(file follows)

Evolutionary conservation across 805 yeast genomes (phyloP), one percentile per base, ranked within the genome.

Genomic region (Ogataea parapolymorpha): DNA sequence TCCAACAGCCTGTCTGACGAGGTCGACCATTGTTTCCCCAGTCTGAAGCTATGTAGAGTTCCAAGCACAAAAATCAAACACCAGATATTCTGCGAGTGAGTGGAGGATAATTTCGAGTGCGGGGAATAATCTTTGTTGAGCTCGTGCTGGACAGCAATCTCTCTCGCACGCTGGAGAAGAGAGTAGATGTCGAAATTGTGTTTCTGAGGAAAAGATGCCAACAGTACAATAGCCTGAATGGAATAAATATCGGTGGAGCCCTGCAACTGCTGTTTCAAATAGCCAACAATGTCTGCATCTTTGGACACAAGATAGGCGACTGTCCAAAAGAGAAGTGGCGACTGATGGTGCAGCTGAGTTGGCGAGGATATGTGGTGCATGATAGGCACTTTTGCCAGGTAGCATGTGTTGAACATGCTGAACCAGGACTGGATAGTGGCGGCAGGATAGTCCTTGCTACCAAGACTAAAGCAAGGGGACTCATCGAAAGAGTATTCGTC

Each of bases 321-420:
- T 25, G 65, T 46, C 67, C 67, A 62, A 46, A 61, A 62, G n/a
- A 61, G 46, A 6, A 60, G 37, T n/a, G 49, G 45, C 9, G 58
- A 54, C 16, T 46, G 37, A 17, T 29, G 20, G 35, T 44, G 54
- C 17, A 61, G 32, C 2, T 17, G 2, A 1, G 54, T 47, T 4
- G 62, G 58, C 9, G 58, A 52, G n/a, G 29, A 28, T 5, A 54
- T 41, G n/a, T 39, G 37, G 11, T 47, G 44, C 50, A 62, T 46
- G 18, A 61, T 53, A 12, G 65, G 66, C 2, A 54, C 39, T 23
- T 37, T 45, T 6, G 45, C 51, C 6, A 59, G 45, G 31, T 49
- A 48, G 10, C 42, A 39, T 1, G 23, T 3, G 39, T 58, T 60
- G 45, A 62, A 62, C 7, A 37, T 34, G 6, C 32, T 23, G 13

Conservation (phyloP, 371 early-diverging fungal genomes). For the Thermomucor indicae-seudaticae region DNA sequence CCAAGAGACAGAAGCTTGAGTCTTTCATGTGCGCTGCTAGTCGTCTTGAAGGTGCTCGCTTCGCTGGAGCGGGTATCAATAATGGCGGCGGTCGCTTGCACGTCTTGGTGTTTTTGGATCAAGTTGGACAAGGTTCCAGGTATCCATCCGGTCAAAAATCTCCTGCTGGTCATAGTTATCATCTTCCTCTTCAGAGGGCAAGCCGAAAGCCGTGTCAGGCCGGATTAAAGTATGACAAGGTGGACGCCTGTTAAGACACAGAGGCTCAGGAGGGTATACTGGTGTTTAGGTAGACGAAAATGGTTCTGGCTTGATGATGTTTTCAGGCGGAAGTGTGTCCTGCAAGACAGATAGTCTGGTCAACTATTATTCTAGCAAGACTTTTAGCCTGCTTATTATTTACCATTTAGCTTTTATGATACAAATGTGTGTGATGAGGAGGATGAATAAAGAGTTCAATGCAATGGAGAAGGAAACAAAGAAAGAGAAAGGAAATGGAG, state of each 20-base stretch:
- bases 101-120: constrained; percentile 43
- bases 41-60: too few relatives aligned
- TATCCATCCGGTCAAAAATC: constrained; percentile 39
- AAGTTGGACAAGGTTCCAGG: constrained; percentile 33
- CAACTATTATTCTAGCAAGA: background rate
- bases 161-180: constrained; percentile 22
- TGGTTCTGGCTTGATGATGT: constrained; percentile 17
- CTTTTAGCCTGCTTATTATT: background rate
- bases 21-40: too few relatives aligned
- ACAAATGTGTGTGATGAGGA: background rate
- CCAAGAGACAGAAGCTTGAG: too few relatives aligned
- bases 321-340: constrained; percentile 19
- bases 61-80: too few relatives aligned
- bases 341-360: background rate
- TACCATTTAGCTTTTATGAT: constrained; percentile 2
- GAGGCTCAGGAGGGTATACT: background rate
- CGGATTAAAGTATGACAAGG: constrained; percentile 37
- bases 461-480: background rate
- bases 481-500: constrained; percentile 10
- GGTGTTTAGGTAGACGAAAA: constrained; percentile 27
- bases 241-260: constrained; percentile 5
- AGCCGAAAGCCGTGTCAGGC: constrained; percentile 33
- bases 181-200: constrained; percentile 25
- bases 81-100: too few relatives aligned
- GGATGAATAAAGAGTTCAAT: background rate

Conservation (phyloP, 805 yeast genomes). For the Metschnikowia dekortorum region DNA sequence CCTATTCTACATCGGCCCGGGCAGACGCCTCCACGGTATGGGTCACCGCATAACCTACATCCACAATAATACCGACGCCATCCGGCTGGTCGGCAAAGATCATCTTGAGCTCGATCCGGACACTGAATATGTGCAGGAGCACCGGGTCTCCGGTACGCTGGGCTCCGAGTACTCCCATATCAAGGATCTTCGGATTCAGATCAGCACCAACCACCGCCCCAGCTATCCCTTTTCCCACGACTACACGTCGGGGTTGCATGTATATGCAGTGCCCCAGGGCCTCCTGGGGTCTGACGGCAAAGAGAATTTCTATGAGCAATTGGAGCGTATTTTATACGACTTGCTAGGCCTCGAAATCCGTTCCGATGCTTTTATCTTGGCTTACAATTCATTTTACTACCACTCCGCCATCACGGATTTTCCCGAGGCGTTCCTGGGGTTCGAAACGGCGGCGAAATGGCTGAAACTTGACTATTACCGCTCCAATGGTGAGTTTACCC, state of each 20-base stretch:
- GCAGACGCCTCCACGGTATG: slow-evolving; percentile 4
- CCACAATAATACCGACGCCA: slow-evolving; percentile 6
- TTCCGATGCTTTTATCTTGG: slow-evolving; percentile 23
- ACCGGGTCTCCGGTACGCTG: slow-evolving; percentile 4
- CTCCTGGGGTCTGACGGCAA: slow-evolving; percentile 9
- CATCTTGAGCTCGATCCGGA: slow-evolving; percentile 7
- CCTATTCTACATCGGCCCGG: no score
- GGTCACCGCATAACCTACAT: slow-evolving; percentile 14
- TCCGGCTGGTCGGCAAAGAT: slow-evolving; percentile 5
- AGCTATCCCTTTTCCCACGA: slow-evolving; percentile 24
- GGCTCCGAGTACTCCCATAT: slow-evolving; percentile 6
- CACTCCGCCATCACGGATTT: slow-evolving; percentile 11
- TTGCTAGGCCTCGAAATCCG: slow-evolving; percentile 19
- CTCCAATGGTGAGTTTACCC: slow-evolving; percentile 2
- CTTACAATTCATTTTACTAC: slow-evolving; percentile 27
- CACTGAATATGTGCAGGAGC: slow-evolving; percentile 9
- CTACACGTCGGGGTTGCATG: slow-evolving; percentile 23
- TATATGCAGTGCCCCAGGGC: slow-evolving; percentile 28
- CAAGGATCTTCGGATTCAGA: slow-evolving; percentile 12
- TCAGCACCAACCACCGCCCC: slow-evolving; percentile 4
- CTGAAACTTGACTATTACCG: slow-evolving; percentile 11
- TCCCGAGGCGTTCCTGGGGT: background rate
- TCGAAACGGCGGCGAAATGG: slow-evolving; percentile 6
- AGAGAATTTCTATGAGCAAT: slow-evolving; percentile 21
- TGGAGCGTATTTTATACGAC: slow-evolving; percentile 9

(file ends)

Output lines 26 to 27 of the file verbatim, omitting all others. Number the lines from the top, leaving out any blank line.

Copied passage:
- bases 321-340: constrained; percentile 19
- bases 61-80: too few relatives aligned